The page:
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Mimic: The Director's Cut
DirectorGuillermo del Toro
Release Date(s)1997 (September 27, 2011)
It’s hard to imagine now but when I saw Mimic in 1997, I really didn’t know who Guillermo del Toro was. I’d heard of his 1993 feature debut Cronos but hadn’t seen it yet. I went to see Mimic with no expectations, didn’t have much opinion of it one way or the other, and promptly forgot all about it.
Watching the new director’s cut of the film, I realized just how thoroughly I had forgotten about it. In fact, over the years I had begun to confuse it with another 1997 monster movie, The Relic. Consequently, I can’t say with any authority how the director’s cut improves on the theatrical version.
I knew producer Bob Weinstein had clashed with del Toro over the film and had it recut against his wishes but that’s about it. If nothing else, Mimic is no longer just another eminently forgettable monster movie. This version definitely bears del Toro’s stamp.
Mira Sorvino stars as an entomologist called in to assist the Center for Disease Control in combating a virulent plague that threatens to wipe out an entire generation of children. She genetically engineers a cockroach, the Judas Breed, that destroys the disease-carrying roaches. Three years later, she’s married her CDC contact (Jeremy Northam) and the Judas Breed has been all but forgotten. But instead of dying out like it was supposed to, it survived, reproduced, and evolved, turning into a gigantic insect that can camouflage itself as a human. Along with transit officer Charles S. Dutton and Giancarlo Giannini, searching for his missing autistic son, the group descends into the abandoned subway tunnels beneath New York to exterminate their creation.
Even with del Toro’s new tweaks, Mimic is far from perfect. But at least now you can get a sense of what might have been possible if he had been given a freer hand. There’s a religious, philosophical, and evolutionary subtext buried deep down in the film. Since del Toro was never quite able to address it, it remains somewhat muddled. You can tell he’s trying to say something but it’s never quite clear what that might be. Still, you can hear echoes of it.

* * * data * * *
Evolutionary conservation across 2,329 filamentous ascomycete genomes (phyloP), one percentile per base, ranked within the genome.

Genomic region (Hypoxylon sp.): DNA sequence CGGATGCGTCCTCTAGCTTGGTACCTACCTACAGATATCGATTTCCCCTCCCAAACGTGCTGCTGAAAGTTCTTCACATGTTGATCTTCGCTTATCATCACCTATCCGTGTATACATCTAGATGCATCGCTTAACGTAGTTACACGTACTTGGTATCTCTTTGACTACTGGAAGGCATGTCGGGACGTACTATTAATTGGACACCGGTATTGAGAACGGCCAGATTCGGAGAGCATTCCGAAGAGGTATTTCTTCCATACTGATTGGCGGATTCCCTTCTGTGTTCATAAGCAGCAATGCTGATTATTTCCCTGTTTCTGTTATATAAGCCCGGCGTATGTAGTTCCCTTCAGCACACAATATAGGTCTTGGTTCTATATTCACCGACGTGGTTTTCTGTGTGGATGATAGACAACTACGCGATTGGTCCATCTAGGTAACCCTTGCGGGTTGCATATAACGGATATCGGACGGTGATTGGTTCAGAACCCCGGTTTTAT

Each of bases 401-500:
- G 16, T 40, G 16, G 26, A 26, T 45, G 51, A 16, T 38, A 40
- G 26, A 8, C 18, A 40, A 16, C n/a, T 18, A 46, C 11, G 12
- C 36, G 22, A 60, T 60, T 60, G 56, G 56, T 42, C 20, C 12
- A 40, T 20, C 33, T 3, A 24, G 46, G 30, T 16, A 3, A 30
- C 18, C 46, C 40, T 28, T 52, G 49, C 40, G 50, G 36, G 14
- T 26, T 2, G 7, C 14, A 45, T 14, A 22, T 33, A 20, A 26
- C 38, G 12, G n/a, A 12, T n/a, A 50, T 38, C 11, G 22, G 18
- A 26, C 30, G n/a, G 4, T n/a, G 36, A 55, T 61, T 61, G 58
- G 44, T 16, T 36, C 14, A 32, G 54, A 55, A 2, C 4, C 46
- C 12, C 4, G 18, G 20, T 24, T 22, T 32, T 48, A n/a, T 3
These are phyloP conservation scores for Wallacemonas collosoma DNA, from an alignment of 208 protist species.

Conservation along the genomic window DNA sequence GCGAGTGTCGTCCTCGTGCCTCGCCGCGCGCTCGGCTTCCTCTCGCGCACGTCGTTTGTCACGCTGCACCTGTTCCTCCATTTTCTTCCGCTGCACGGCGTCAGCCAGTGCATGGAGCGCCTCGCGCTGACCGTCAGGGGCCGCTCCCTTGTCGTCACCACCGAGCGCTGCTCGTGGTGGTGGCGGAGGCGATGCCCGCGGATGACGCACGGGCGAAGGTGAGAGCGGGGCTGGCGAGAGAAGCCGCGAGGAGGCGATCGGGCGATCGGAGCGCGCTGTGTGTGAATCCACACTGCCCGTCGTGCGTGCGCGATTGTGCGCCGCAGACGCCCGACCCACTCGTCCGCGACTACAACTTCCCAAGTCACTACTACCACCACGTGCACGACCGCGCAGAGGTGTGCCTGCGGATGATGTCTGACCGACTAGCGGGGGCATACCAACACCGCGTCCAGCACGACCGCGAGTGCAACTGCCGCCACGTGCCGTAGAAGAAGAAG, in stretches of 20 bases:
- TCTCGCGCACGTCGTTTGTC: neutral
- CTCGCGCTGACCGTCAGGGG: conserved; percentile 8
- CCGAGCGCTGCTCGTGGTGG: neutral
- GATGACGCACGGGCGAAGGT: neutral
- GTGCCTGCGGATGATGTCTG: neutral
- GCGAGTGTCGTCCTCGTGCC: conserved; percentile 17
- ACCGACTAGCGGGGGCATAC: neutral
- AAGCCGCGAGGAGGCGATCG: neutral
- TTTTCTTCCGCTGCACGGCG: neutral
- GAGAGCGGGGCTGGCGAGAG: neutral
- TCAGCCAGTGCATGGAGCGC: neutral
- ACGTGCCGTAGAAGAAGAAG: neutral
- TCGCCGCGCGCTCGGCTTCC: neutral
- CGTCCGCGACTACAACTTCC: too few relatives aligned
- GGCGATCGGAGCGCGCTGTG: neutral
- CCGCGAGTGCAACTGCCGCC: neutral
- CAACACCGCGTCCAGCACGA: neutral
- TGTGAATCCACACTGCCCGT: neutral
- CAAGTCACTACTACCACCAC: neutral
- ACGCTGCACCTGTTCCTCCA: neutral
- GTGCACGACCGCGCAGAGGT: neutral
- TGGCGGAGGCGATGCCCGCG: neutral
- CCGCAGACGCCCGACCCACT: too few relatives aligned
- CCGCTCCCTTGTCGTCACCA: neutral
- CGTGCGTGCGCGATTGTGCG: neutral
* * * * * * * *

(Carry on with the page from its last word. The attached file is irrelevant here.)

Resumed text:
If the movie fails to achieve its more ambitious purpose, it mostly succeeds as a gross-out killer cockroach movie, which I’m sure is exactly what Guillermo del Toro didn’t want to hear. But the movie looks fantastic, the creature designs are imaginative, and the cast is fairly successful in their work. Sorvino doesn’t entirely register but there’s a fun caustic dynamic between Northam and Dutton and Josh Brolin has some amusing moments as Northam’s assistant.
Whatever quibbles you may still have with the movie, Lionsgate has done a terrific job bringing it to Blu-ray. This is, by design, an extremely dark film but the transfer captures it expertly with fine grain and deep, rich shadows that leap with detail when necessary. Even better is the robust 7.1 DTS-HD Master Audio, a phenomenally active track that’s just as good at exploding to life as in capturing the subtle skittering noises of the Judas.
Extras include a video prologue with del Toro promising as honest a look at the movie as is legally permissible. He more than delivers with a biting, funny, candid, and extraordinarily interesting audio commentary that I’d rank as one of the best commentaries ever recorded. Del Toro returns with a new video interview titled Reclaiming Mimic. The other two featurettes, in standard definition, appear to be vintage special features, although as far as I know neither was included on the previous R1 DVD. A Leap In Evolution looks in-depth at the creature effects, while Back Into The Tunnels is an on-set making-of, including brief interviews with the cast and crew. The disc also includes a few deleted scenes, storyboard animatics, a gag reel, and a digital copy disc.
After listening to the commentary, it becomes clear that the version of Mimic that Guillermo del Toro wanted to make can never be reassembled. It was simply never shot. But now, we have a version that’s much closer to his intent and is certainly more memorable than the forgettable theatrical version. While the initial announcement of a distribution deal between Lionsgate and Miramax was greeted with some skepticism, it’s truly heartening to see Lionsgate taking better care of some of these movies than the original owners ever did.
- Dr. Adam Jahnke